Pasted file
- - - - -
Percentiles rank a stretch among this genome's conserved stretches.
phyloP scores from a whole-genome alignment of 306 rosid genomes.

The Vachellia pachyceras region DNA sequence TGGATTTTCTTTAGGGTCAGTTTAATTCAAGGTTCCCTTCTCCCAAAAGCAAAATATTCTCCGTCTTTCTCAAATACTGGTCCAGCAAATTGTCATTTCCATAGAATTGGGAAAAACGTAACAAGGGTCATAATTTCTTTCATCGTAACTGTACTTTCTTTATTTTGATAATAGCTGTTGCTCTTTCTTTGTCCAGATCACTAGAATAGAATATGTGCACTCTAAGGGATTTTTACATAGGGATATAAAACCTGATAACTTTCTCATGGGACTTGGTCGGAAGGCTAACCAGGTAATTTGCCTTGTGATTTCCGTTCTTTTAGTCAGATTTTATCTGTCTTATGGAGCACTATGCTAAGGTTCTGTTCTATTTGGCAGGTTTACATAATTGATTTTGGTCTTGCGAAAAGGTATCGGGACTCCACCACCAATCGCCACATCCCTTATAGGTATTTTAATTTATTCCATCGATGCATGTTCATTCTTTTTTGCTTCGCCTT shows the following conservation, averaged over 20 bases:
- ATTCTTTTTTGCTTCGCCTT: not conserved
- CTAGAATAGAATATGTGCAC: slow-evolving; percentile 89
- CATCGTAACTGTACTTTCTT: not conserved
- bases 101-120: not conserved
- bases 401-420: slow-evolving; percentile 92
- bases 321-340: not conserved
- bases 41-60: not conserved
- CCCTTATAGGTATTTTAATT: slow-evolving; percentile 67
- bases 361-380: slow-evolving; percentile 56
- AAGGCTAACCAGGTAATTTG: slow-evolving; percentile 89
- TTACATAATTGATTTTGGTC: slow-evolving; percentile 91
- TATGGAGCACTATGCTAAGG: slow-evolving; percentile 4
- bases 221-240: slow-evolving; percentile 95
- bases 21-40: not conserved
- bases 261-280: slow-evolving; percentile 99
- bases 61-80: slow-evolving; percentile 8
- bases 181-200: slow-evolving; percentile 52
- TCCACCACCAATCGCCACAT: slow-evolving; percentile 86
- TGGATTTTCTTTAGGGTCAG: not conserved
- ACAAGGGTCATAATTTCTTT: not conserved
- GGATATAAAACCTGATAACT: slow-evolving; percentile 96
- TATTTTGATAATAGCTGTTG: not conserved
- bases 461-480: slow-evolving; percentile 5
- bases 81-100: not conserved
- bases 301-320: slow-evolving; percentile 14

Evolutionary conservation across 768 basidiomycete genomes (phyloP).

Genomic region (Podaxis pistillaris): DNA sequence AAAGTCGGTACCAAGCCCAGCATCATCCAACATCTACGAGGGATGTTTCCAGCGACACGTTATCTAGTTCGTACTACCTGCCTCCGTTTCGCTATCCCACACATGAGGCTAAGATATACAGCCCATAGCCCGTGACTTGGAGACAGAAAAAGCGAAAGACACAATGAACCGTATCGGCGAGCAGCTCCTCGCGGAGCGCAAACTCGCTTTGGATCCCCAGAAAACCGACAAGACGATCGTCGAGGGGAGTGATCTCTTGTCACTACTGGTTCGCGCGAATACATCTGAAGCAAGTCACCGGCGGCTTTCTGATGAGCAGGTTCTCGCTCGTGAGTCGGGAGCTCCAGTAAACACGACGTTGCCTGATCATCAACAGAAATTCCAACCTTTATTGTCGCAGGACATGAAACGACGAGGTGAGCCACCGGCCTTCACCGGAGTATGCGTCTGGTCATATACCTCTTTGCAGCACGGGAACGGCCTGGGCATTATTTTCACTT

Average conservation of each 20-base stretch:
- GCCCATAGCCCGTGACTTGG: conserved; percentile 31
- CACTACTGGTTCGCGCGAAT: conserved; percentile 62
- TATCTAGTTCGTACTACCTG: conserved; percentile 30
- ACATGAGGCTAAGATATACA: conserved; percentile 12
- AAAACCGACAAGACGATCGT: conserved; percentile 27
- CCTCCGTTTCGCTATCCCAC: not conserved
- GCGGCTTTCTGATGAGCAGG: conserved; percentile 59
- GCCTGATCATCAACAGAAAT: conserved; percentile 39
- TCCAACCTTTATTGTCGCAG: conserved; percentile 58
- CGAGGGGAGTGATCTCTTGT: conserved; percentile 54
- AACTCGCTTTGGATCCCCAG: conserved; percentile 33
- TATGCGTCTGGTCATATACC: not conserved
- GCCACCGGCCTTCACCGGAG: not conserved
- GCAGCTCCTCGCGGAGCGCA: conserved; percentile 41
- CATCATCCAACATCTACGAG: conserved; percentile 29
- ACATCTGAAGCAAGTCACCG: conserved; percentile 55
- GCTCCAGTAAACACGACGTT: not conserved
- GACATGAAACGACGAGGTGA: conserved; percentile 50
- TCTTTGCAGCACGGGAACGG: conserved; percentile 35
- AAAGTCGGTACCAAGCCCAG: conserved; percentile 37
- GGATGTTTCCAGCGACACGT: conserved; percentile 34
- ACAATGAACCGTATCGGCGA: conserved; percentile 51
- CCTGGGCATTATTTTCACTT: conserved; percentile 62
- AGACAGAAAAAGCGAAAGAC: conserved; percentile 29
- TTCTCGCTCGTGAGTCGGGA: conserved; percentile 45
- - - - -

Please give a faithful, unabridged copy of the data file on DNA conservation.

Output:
Percentiles rank a stretch among this genome's conserved stretches.
phyloP scores from a whole-genome alignment of 306 rosid genomes.

The Vachellia pachyceras region DNA sequence TGGATTTTCTTTAGGGTCAGTTTAATTCAAGGTTCCCTTCTCCCAAAAGCAAAATATTCTCCGTCTTTCTCAAATACTGGTCCAGCAAATTGTCATTTCCATAGAATTGGGAAAAACGTAACAAGGGTCATAATTTCTTTCATCGTAACTGTACTTTCTTTATTTTGATAATAGCTGTTGCTCTTTCTTTGTCCAGATCACTAGAATAGAATATGTGCACTCTAAGGGATTTTTACATAGGGATATAAAACCTGATAACTTTCTCATGGGACTTGGTCGGAAGGCTAACCAGGTAATTTGCCTTGTGATTTCCGTTCTTTTAGTCAGATTTTATCTGTCTTATGGAGCACTATGCTAAGGTTCTGTTCTATTTGGCAGGTTTACATAATTGATTTTGGTCTTGCGAAAAGGTATCGGGACTCCACCACCAATCGCCACATCCCTTATAGGTATTTTAATTTATTCCATCGATGCATGTTCATTCTTTTTTGCTTCGCCTT shows the following conservation, averaged over 20 bases:
- ATTCTTTTTTGCTTCGCCTT: not conserved
- CTAGAATAGAATATGTGCAC: slow-evolving; percentile 89
- CATCGTAACTGTACTTTCTT: not conserved
- bases 101-120: not conserved
- bases 401-420: slow-evolving; percentile 92
- bases 321-340: not conserved
- bases 41-60: not conserved
- CCCTTATAGGTATTTTAATT: slow-evolving; percentile 67
- bases 361-380: slow-evolving; percentile 56
- AAGGCTAACCAGGTAATTTG: slow-evolving; percentile 89
- TTACATAATTGATTTTGGTC: slow-evolving; percentile 91
- TATGGAGCACTATGCTAAGG: slow-evolving; percentile 4
- bases 221-240: slow-evolving; percentile 95
- bases 21-40: not conserved
- bases 261-280: slow-evolving; percentile 99
- bases 61-80: slow-evolving; percentile 8
- bases 181-200: slow-evolving; percentile 52
- TCCACCACCAATCGCCACAT: slow-evolving; percentile 86
- TGGATTTTCTTTAGGGTCAG: not conserved
- ACAAGGGTCATAATTTCTTT: not conserved
- GGATATAAAACCTGATAACT: slow-evolving; percentile 96
- TATTTTGATAATAGCTGTTG: not conserved
- bases 461-480: slow-evolving; percentile 5
- bases 81-100: not conserved
- bases 301-320: slow-evolving; percentile 14

Evolutionary conservation across 768 basidiomycete genomes (phyloP).

Genomic region (Podaxis pistillaris): DNA sequence AAAGTCGGTACCAAGCCCAGCATCATCCAACATCTACGAGGGATGTTTCCAGCGACACGTTATCTAGTTCGTACTACCTGCCTCCGTTTCGCTATCCCACACATGAGGCTAAGATATACAGCCCATAGCCCGTGACTTGGAGACAGAAAAAGCGAAAGACACAATGAACCGTATCGGCGAGCAGCTCCTCGCGGAGCGCAAACTCGCTTTGGATCCCCAGAAAACCGACAAGACGATCGTCGAGGGGAGTGATCTCTTGTCACTACTGGTTCGCGCGAATACATCTGAAGCAAGTCACCGGCGGCTTTCTGATGAGCAGGTTCTCGCTCGTGAGTCGGGAGCTCCAGTAAACACGACGTTGCCTGATCATCAACAGAAATTCCAACCTTTATTGTCGCAGGACATGAAACGACGAGGTGAGCCACCGGCCTTCACCGGAGTATGCGTCTGGTCATATACCTCTTTGCAGCACGGGAACGGCCTGGGCATTATTTTCACTT

Average conservation of each 20-base stretch:
- GCCCATAGCCCGTGACTTGG: conserved; percentile 31
- CACTACTGGTTCGCGCGAAT: conserved; percentile 62
- TATCTAGTTCGTACTACCTG: conserved; percentile 30
- ACATGAGGCTAAGATATACA: conserved; percentile 12
- AAAACCGACAAGACGATCGT: conserved; percentile 27
- CCTCCGTTTCGCTATCCCAC: not conserved
- GCGGCTTTCTGATGAGCAGG: conserved; percentile 59
- GCCTGATCATCAACAGAAAT: conserved; percentile 39
- TCCAACCTTTATTGTCGCAG: conserved; percentile 58
- CGAGGGGAGTGATCTCTTGT: conserved; percentile 54
- AACTCGCTTTGGATCCCCAG: conserved; percentile 33
- TATGCGTCTGGTCATATACC: not conserved
- GCCACCGGCCTTCACCGGAG: not conserved
- GCAGCTCCTCGCGGAGCGCA: conserved; percentile 41
- CATCATCCAACATCTACGAG: conserved; percentile 29
- ACATCTGAAGCAAGTCACCG: conserved; percentile 55
- GCTCCAGTAAACACGACGTT: not conserved
- GACATGAAACGACGAGGTGA: conserved; percentile 50
- TCTTTGCAGCACGGGAACGG: conserved; percentile 35
- AAAGTCGGTACCAAGCCCAG: conserved; percentile 37
- GGATGTTTCCAGCGACACGT: conserved; percentile 34
- ACAATGAACCGTATCGGCGA: conserved; percentile 51
- CCTGGGCATTATTTTCACTT: conserved; percentile 62
- AGACAGAAAAAGCGAAAGAC: conserved; percentile 29
- TTCTCGCTCGTGAGTCGGGA: conserved; percentile 45